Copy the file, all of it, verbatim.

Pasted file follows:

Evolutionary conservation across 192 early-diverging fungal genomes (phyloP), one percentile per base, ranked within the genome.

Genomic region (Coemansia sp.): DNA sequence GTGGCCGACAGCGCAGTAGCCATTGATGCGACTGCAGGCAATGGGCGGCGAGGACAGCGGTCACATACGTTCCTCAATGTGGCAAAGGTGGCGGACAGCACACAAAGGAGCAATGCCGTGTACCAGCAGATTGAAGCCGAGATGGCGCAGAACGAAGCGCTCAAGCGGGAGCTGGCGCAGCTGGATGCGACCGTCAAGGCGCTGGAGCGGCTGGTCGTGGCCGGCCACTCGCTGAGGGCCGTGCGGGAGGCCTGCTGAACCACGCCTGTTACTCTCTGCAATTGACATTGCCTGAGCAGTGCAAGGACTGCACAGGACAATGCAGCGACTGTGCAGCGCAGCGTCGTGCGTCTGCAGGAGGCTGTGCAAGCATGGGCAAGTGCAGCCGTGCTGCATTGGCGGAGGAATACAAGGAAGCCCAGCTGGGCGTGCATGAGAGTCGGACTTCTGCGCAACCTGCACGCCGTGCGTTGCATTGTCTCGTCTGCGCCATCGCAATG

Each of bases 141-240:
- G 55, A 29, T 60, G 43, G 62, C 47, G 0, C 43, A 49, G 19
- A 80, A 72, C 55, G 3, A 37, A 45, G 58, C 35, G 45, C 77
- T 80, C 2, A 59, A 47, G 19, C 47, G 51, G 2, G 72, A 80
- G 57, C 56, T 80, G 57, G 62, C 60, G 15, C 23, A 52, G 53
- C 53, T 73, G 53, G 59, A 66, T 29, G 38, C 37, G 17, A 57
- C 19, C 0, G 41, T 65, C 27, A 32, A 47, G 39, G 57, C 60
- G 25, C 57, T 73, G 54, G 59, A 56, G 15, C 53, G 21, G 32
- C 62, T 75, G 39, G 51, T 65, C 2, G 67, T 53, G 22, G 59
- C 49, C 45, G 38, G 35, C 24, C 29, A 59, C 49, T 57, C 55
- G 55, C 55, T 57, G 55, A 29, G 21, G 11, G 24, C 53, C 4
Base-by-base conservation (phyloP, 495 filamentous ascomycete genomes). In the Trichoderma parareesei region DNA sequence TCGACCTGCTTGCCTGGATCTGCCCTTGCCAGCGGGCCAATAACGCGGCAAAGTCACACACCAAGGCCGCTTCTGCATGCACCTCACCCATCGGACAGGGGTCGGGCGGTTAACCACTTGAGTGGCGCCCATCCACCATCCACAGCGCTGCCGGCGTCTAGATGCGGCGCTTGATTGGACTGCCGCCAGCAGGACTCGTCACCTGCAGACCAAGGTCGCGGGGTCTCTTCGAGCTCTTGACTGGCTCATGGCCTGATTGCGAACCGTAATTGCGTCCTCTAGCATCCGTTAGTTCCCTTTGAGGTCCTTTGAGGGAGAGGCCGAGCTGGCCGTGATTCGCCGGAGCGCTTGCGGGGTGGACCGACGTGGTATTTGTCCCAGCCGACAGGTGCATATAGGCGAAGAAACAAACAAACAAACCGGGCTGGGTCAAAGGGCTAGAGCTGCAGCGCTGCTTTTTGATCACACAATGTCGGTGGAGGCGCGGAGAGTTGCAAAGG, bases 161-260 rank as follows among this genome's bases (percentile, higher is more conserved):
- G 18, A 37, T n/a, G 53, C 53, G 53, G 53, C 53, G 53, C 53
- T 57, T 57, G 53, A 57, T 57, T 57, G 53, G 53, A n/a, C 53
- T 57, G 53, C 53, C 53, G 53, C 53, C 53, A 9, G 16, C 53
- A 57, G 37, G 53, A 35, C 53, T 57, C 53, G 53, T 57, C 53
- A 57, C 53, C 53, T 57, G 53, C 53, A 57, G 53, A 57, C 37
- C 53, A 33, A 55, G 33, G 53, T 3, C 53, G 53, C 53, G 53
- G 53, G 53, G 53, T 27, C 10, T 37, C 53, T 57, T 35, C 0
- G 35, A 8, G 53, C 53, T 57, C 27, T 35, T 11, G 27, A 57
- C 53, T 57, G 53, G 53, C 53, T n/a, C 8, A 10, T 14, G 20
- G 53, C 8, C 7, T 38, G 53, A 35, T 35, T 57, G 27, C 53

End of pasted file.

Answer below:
Evolutionary conservation across 192 early-diverging fungal genomes (phyloP), one percentile per base, ranked within the genome.

Genomic region (Coemansia sp.): DNA sequence GTGGCCGACAGCGCAGTAGCCATTGATGCGACTGCAGGCAATGGGCGGCGAGGACAGCGGTCACATACGTTCCTCAATGTGGCAAAGGTGGCGGACAGCACACAAAGGAGCAATGCCGTGTACCAGCAGATTGAAGCCGAGATGGCGCAGAACGAAGCGCTCAAGCGGGAGCTGGCGCAGCTGGATGCGACCGTCAAGGCGCTGGAGCGGCTGGTCGTGGCCGGCCACTCGCTGAGGGCCGTGCGGGAGGCCTGCTGAACCACGCCTGTTACTCTCTGCAATTGACATTGCCTGAGCAGTGCAAGGACTGCACAGGACAATGCAGCGACTGTGCAGCGCAGCGTCGTGCGTCTGCAGGAGGCTGTGCAAGCATGGGCAAGTGCAGCCGTGCTGCATTGGCGGAGGAATACAAGGAAGCCCAGCTGGGCGTGCATGAGAGTCGGACTTCTGCGCAACCTGCACGCCGTGCGTTGCATTGTCTCGTCTGCGCCATCGCAATG

Each of bases 141-240:
- G 55, A 29, T 60, G 43, G 62, C 47, G 0, C 43, A 49, G 19
- A 80, A 72, C 55, G 3, A 37, A 45, G 58, C 35, G 45, C 77
- T 80, C 2, A 59, A 47, G 19, C 47, G 51, G 2, G 72, A 80
- G 57, C 56, T 80, G 57, G 62, C 60, G 15, C 23, A 52, G 53
- C 53, T 73, G 53, G 59, A 66, T 29, G 38, C 37, G 17, A 57
- C 19, C 0, G 41, T 65, C 27, A 32, A 47, G 39, G 57, C 60
- G 25, C 57, T 73, G 54, G 59, A 56, G 15, C 53, G 21, G 32
- C 62, T 75, G 39, G 51, T 65, C 2, G 67, T 53, G 22, G 59
- C 49, C 45, G 38, G 35, C 24, C 29, A 59, C 49, T 57, C 55
- G 55, C 55, T 57, G 55, A 29, G 21, G 11, G 24, C 53, C 4
Base-by-base conservation (phyloP, 495 filamentous ascomycete genomes). In the Trichoderma parareesei region DNA sequence TCGACCTGCTTGCCTGGATCTGCCCTTGCCAGCGGGCCAATAACGCGGCAAAGTCACACACCAAGGCCGCTTCTGCATGCACCTCACCCATCGGACAGGGGTCGGGCGGTTAACCACTTGAGTGGCGCCCATCCACCATCCACAGCGCTGCCGGCGTCTAGATGCGGCGCTTGATTGGACTGCCGCCAGCAGGACTCGTCACCTGCAGACCAAGGTCGCGGGGTCTCTTCGAGCTCTTGACTGGCTCATGGCCTGATTGCGAACCGTAATTGCGTCCTCTAGCATCCGTTAGTTCCCTTTGAGGTCCTTTGAGGGAGAGGCCGAGCTGGCCGTGATTCGCCGGAGCGCTTGCGGGGTGGACCGACGTGGTATTTGTCCCAGCCGACAGGTGCATATAGGCGAAGAAACAAACAAACAAACCGGGCTGGGTCAAAGGGCTAGAGCTGCAGCGCTGCTTTTTGATCACACAATGTCGGTGGAGGCGCGGAGAGTTGCAAAGG, bases 161-260 rank as follows among this genome's bases (percentile, higher is more conserved):
- G 18, A 37, T n/a, G 53, C 53, G 53, G 53, C 53, G 53, C 53
- T 57, T 57, G 53, A 57, T 57, T 57, G 53, G 53, A n/a, C 53
- T 57, G 53, C 53, C 53, G 53, C 53, C 53, A 9, G 16, C 53
- A 57, G 37, G 53, A 35, C 53, T 57, C 53, G 53, T 57, C 53
- A 57, C 53, C 53, T 57, G 53, C 53, A 57, G 53, A 57, C 37
- C 53, A 33, A 55, G 33, G 53, T 3, C 53, G 53, C 53, G 53
- G 53, G 53, G 53, T 27, C 10, T 37, C 53, T 57, T 35, C 0
- G 35, A 8, G 53, C 53, T 57, C 27, T 35, T 11, G 27, A 57
- C 53, T 57, G 53, G 53, C 53, T n/a, C 8, A 10, T 14, G 20
- G 53, C 8, C 7, T 38, G 53, A 35, T 35, T 57, G 27, C 53